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Laramie Movie Scope: Titane

Genre-bending psycho killer metamorphosis

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by Robert Roten, Film Critic
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November 22, 2021 – Titane is a French film about a serial killer impregnated by a car who undergoes a human-to-machine metamorphosis. You wouldn't think there would be much of a market for a story of this kind, except for the popularity of the cult Japanese film, “Tetsuo: The Iron Man,” which is somewhat similar.

This bizarre story is not your traditional old-fashioned sex and violence movie, despite the same basic ingredients. It begins when the movie's main character, Alexia (played as a seven year old by Adèle Guigue and as an adult by Agathe Rousselle) is seriously injured in a car accident years ago when she was a child. A titanium plate is used to repair her head injury. Next, we jump forward to Alexia as an adult working as a model at a car show.

Alexia does a very sexy routine, where she slithers all over the car and shakes her booty at the admiring men in the crowd, who are eager to get her autograph, if not more. One man follows her to her car after the show, declares his love for her and forcibly kisses her. Alexia murders him with a metal hairpin, which is more the size of a knitting needle. She hides the body and goes back inside to wash off the man's dying drool.

While showering, she hears a bang at the door and goes to investigate, stark naked and dripping wet. There is no one at the door, but there is a large car which has turned itself on. Alexia is turned on by the car and climbs into the back seat, where she has sex with the car. I did mention this is a bizarre story.

There has long been a connection between sex and cars. Sexy women have long been used in advertising to sell cars, and men think that having a sexy car will attract women. This film puts sex and cars together in a more extreme way that reminds me a bit of a similar pairing in the 1996 David Cronenberg film, “Crash” (not to be confused with the 2004 Academy Award-winning film of the same name).

I mention David Cronenberg in passing, the director known as the “Baron of Blood,” because of his use of gooey, visceral, cringe-inducing visuals, such as an exploding head in “Scanners.” Cronenberg's gooey gorefests look pretty tame compared to the bloody, oily visuals in “Titane.”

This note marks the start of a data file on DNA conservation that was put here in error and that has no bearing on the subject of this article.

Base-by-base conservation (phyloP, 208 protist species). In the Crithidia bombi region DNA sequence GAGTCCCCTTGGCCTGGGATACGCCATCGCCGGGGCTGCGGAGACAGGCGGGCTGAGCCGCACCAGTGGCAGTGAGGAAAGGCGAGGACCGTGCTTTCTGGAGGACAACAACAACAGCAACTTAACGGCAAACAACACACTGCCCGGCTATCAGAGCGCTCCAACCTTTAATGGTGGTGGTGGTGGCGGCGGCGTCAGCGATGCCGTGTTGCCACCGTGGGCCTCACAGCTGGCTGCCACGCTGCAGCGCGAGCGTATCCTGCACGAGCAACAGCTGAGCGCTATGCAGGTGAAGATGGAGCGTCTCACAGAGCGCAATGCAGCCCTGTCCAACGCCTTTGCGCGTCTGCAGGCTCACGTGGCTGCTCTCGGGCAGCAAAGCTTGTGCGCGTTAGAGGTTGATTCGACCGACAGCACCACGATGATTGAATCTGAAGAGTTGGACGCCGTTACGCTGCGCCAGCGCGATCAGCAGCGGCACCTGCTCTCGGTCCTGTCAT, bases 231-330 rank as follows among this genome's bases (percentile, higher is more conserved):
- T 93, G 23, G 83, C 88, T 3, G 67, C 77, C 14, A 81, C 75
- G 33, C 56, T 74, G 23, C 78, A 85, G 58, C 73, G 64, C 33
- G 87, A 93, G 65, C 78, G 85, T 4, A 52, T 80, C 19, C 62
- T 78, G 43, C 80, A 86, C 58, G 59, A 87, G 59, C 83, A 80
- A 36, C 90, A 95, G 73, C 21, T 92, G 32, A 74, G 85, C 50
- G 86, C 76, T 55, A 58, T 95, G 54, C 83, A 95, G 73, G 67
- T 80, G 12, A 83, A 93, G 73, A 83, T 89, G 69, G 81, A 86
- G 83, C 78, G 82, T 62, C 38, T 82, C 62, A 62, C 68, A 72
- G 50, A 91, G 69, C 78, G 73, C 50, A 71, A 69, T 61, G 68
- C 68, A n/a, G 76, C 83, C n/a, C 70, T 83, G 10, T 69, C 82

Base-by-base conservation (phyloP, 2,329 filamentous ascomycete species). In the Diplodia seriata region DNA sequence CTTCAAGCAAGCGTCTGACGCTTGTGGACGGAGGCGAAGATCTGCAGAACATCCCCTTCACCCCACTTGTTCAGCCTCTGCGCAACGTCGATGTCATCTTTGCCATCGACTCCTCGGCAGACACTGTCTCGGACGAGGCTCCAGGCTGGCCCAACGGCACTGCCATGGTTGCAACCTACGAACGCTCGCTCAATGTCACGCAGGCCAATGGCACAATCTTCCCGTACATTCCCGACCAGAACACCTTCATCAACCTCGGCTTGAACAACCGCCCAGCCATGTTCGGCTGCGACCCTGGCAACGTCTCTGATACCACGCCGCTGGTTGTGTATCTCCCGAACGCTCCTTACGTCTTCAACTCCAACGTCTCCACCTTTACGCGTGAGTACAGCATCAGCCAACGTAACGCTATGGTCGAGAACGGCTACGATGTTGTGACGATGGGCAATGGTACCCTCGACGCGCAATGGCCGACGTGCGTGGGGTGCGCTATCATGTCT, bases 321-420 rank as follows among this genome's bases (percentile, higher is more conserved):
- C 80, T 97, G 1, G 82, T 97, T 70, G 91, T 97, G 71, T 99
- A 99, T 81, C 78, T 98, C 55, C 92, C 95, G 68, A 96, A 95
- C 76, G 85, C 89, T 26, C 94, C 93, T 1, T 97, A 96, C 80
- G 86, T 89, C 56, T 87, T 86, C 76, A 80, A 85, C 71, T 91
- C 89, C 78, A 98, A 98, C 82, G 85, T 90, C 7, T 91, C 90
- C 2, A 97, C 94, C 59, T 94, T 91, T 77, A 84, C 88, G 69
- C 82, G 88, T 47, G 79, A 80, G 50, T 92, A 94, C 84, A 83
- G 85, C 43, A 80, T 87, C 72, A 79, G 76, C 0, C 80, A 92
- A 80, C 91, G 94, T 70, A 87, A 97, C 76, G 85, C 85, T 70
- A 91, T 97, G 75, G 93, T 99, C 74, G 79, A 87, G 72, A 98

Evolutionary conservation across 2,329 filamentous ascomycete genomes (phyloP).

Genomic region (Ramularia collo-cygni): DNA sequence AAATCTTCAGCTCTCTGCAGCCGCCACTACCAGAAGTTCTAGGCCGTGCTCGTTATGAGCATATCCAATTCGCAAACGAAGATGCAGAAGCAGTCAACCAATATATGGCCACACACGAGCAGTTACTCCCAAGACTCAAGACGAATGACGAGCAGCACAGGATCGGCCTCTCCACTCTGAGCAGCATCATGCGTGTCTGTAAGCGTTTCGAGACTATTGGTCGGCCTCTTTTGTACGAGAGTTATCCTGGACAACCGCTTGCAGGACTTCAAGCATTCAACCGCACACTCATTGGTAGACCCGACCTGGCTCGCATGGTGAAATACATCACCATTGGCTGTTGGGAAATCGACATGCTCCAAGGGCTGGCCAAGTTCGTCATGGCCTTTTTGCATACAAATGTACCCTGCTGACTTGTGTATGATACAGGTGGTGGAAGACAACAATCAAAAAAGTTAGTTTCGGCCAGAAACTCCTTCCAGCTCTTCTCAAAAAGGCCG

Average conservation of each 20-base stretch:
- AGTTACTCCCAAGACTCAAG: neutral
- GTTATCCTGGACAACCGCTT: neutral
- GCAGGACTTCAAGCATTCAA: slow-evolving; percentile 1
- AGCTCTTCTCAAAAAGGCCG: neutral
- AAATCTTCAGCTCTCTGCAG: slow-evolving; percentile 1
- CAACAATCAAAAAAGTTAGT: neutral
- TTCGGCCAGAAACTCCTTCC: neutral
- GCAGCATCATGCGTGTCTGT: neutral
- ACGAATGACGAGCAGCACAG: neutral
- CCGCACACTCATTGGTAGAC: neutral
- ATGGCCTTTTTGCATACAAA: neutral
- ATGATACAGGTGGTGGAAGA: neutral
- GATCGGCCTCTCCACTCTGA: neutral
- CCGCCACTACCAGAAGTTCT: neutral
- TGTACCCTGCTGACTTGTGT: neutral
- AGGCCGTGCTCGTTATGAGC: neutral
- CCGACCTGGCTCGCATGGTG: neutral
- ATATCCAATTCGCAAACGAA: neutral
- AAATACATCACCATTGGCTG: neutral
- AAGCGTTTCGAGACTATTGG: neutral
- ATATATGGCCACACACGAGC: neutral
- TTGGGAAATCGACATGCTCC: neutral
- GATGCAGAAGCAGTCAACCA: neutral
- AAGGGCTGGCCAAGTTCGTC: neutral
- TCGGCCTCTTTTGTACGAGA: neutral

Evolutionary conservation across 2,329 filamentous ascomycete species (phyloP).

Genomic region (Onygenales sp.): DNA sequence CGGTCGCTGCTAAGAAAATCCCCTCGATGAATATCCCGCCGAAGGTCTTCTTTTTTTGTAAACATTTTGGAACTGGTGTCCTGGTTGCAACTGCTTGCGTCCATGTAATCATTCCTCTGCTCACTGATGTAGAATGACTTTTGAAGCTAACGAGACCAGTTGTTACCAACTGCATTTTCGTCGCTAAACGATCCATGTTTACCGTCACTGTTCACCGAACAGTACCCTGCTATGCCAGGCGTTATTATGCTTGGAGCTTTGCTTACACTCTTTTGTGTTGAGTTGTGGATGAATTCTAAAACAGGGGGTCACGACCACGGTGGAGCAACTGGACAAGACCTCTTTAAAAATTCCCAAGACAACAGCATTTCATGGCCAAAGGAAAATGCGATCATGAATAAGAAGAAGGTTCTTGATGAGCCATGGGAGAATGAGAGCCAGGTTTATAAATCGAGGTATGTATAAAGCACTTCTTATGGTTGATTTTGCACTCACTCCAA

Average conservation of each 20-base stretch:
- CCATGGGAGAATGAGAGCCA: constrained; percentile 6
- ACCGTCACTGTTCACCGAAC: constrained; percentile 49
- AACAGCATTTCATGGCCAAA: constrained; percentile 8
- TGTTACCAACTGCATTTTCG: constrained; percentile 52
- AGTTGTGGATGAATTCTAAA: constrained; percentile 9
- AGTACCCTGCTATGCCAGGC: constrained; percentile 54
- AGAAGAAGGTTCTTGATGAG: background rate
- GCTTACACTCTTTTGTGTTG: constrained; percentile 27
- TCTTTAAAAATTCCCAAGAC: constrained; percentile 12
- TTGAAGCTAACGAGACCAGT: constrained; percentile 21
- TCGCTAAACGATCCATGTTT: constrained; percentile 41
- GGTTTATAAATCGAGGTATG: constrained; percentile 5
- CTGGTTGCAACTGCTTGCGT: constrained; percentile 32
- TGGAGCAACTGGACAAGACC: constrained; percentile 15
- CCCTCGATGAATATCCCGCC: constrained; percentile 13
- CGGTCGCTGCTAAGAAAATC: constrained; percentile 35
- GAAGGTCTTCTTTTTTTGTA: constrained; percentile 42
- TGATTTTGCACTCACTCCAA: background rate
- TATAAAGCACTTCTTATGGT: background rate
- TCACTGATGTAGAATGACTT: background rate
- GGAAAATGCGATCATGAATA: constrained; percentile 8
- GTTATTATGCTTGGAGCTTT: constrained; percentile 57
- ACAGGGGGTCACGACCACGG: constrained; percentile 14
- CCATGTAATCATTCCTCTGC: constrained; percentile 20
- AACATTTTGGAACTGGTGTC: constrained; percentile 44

It turns out that Alexia has committed a considerable number of murders. She seems to be a kind of psychopathic killer who has no remorse, is full of self-loathing, and hates everyone who tries to get close to her. When the police finally start closing in on her, she cuts her hair and breaks her own nose to disguise her looks. Thus disfigured, she pretends to be a boy missing for years, Adrien Legrand.

Vincent Legrand, the missing boy's father, identifies Alexia as his son, while declining a DNA test. Vincent seems to know that Alexia is not his son, but accepts her anyway, even when she tries to kill him with that deadly hairpin of hers. Alexia and Vincent eventually bond, and become a very strange family. Instead of killing people, Alexia manages to save a woman's life, using CPR under the instruction of Vincent, who is a fireman and emergency medical technician.

As strange as this story is, it gets even stranger as Alexia's body undergoes an outlandish transformation, and Vincent goes to extreme lengths to cover up Alexia's identity. This is a painful movie to watch because the two main characters are so emotionally broken and in such extreme emotional pain. Both of them engage in cringe-worthy self-mutilation of various kinds.

There is a kind of healing near the end of the film with the bonding of Vincent and Alexia. Alexia gradually undergoes contradictory changes, becoming something less physically human, while at the same time becoming more emotionally human in her behavior.

Perhaps this movie from writer-director Julia Ducournau is at least partially about the way that men view women mainly as sex objects. Alexia is transformed from a very sexy woman into a person of the opposite sex, and finally into something not quite fully human. She is healed by unconditional love from Vincent, whose love has nothing to do with her sex. That is not the whole story, by a long shot, but I think it is a substantial part of it.

There is a lot of sex, violence and nudity in this movie, and that might be enough for some to enjoy it. As for myself, I found the self-hatred, the psycho serial killer scenes, as well as the self-mutilations, repulsive. This film rates a C+. So why the positive rating? Just because I don't like it doesn't mean it is bad film.

Click here for links to places to buy or rent this movie in digital formats, or to buy the soundtrack, posters, books, even used videos, games, electronics and lots of other stuff (no extra charges apply). I suggest you shop at least two of these places before buying anything. Prices seem to vary continuously. For more information on this film, click on this link to The Internet Movie Database. Type in the name of the movie in the search box and press enter. You will be able to find background information on the film, the actors, and links to much more information.

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Copyright © 2021 Robert Roten. All rights reserved.
Reproduced with the permission of the copyright holder.
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(If you e-mail me with a question about this or any other movie or review, please mention the name of the movie you are asking the question about, otherwise I may have no way of knowing which film you are referring to)

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Robert Roten can be reached via e-mail at dalek three zero one nine at gmail dot com [Mailer button: image of letter and envelope]